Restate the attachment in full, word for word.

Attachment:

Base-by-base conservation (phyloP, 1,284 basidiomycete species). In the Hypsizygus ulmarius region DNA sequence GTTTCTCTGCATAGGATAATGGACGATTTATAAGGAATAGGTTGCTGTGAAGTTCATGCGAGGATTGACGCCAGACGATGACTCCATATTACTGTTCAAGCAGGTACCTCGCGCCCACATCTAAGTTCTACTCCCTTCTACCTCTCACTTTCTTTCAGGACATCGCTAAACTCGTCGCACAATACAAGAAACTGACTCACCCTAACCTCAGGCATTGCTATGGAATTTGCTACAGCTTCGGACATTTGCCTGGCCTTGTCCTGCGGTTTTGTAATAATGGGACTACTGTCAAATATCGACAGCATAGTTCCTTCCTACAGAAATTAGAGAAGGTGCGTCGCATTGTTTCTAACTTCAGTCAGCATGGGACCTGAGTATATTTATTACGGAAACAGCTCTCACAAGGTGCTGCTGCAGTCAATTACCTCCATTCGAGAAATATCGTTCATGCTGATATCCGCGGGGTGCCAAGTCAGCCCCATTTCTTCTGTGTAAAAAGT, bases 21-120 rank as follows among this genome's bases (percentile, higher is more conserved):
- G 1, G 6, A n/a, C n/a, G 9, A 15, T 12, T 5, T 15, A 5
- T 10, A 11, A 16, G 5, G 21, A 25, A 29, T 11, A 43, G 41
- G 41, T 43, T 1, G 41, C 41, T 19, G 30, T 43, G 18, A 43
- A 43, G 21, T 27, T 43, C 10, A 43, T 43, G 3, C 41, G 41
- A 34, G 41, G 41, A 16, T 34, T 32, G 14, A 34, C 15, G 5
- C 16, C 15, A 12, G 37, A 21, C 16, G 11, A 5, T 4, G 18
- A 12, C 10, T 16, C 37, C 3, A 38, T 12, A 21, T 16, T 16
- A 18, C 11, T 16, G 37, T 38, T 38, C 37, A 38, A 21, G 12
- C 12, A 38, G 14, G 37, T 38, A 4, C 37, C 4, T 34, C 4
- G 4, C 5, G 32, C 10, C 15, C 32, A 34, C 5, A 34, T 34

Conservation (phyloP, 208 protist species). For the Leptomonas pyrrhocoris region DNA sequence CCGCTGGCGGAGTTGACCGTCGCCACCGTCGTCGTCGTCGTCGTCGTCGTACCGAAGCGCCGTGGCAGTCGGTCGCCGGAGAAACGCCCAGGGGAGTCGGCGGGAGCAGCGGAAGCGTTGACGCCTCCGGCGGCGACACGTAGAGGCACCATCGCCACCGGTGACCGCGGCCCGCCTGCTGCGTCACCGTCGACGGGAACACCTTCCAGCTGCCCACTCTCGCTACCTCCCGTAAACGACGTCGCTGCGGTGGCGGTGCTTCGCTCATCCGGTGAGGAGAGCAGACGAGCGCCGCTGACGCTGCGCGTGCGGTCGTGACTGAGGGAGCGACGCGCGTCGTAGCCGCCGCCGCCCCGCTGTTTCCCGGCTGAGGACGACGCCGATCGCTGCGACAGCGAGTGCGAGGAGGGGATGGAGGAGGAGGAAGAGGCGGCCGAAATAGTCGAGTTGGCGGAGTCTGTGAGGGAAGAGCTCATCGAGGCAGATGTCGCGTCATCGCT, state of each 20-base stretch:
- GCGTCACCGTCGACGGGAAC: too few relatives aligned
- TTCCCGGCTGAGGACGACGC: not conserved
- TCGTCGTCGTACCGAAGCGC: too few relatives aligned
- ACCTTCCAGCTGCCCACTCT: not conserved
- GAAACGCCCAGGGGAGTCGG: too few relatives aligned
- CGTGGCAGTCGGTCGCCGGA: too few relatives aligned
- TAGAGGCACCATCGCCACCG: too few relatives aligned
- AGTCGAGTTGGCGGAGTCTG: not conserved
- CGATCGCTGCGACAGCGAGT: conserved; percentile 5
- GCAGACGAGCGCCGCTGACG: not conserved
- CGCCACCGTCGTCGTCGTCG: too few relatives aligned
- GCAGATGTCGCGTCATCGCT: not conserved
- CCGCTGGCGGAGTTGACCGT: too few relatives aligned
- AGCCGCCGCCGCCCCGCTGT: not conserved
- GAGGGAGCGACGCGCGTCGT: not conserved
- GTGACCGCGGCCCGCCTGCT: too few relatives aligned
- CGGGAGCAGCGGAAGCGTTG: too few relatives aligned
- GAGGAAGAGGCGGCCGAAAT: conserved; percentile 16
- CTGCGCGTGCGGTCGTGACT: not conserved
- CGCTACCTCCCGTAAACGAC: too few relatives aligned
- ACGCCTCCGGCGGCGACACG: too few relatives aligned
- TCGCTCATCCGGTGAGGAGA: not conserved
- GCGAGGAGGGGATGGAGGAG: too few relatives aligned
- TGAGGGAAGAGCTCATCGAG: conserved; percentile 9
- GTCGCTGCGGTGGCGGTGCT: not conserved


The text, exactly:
Base-by-base conservation (phyloP, 1,284 basidiomycete species). In the Hypsizygus ulmarius region DNA sequence GTTTCTCTGCATAGGATAATGGACGATTTATAAGGAATAGGTTGCTGTGAAGTTCATGCGAGGATTGACGCCAGACGATGACTCCATATTACTGTTCAAGCAGGTACCTCGCGCCCACATCTAAGTTCTACTCCCTTCTACCTCTCACTTTCTTTCAGGACATCGCTAAACTCGTCGCACAATACAAGAAACTGACTCACCCTAACCTCAGGCATTGCTATGGAATTTGCTACAGCTTCGGACATTTGCCTGGCCTTGTCCTGCGGTTTTGTAATAATGGGACTACTGTCAAATATCGACAGCATAGTTCCTTCCTACAGAAATTAGAGAAGGTGCGTCGCATTGTTTCTAACTTCAGTCAGCATGGGACCTGAGTATATTTATTACGGAAACAGCTCTCACAAGGTGCTGCTGCAGTCAATTACCTCCATTCGAGAAATATCGTTCATGCTGATATCCGCGGGGTGCCAAGTCAGCCCCATTTCTTCTGTGTAAAAAGT, bases 21-120 rank as follows among this genome's bases (percentile, higher is more conserved):
- G 1, G 6, A n/a, C n/a, G 9, A 15, T 12, T 5, T 15, A 5
- T 10, A 11, A 16, G 5, G 21, A 25, A 29, T 11, A 43, G 41
- G 41, T 43, T 1, G 41, C 41, T 19, G 30, T 43, G 18, A 43
- A 43, G 21, T 27, T 43, C 10, A 43, T 43, G 3, C 41, G 41
- A 34, G 41, G 41, A 16, T 34, T 32, G 14, A 34, C 15, G 5
- C 16, C 15, A 12, G 37, A 21, C 16, G 11, A 5, T 4, G 18
- A 12, C 10, T 16, C 37, C 3, A 38, T 12, A 21, T 16, T 16
- A 18, C 11, T 16, G 37, T 38, T 38, C 37, A 38, A 21, G 12
- C 12, A 38, G 14, G 37, T 38, A 4, C 37, C 4, T 34, C 4
- G 4, C 5, G 32, C 10, C 15, C 32, A 34, C 5, A 34, T 34

Conservation (phyloP, 208 protist species). For the Leptomonas pyrrhocoris region DNA sequence CCGCTGGCGGAGTTGACCGTCGCCACCGTCGTCGTCGTCGTCGTCGTCGTACCGAAGCGCCGTGGCAGTCGGTCGCCGGAGAAACGCCCAGGGGAGTCGGCGGGAGCAGCGGAAGCGTTGACGCCTCCGGCGGCGACACGTAGAGGCACCATCGCCACCGGTGACCGCGGCCCGCCTGCTGCGTCACCGTCGACGGGAACACCTTCCAGCTGCCCACTCTCGCTACCTCCCGTAAACGACGTCGCTGCGGTGGCGGTGCTTCGCTCATCCGGTGAGGAGAGCAGACGAGCGCCGCTGACGCTGCGCGTGCGGTCGTGACTGAGGGAGCGACGCGCGTCGTAGCCGCCGCCGCCCCGCTGTTTCCCGGCTGAGGACGACGCCGATCGCTGCGACAGCGAGTGCGAGGAGGGGATGGAGGAGGAGGAAGAGGCGGCCGAAATAGTCGAGTTGGCGGAGTCTGTGAGGGAAGAGCTCATCGAGGCAGATGTCGCGTCATCGCT, state of each 20-base stretch:
- GCGTCACCGTCGACGGGAAC: too few relatives aligned
- TTCCCGGCTGAGGACGACGC: not conserved
- TCGTCGTCGTACCGAAGCGC: too few relatives aligned
- ACCTTCCAGCTGCCCACTCT: not conserved
- GAAACGCCCAGGGGAGTCGG: too few relatives aligned
- CGTGGCAGTCGGTCGCCGGA: too few relatives aligned
- TAGAGGCACCATCGCCACCG: too few relatives aligned
- AGTCGAGTTGGCGGAGTCTG: not conserved
- CGATCGCTGCGACAGCGAGT: conserved; percentile 5
- GCAGACGAGCGCCGCTGACG: not conserved
- CGCCACCGTCGTCGTCGTCG: too few relatives aligned
- GCAGATGTCGCGTCATCGCT: not conserved
- CCGCTGGCGGAGTTGACCGT: too few relatives aligned
- AGCCGCCGCCGCCCCGCTGT: not conserved
- GAGGGAGCGACGCGCGTCGT: not conserved
- GTGACCGCGGCCCGCCTGCT: too few relatives aligned
- CGGGAGCAGCGGAAGCGTTG: too few relatives aligned
- GAGGAAGAGGCGGCCGAAAT: conserved; percentile 16
- CTGCGCGTGCGGTCGTGACT: not conserved
- CGCTACCTCCCGTAAACGAC: too few relatives aligned
- ACGCCTCCGGCGGCGACACG: too few relatives aligned
- TCGCTCATCCGGTGAGGAGA: not conserved
- GCGAGGAGGGGATGGAGGAG: too few relatives aligned
- TGAGGGAAGAGCTCATCGAG: conserved; percentile 9
- GTCGCTGCGGTGGCGGTGCT: not conserved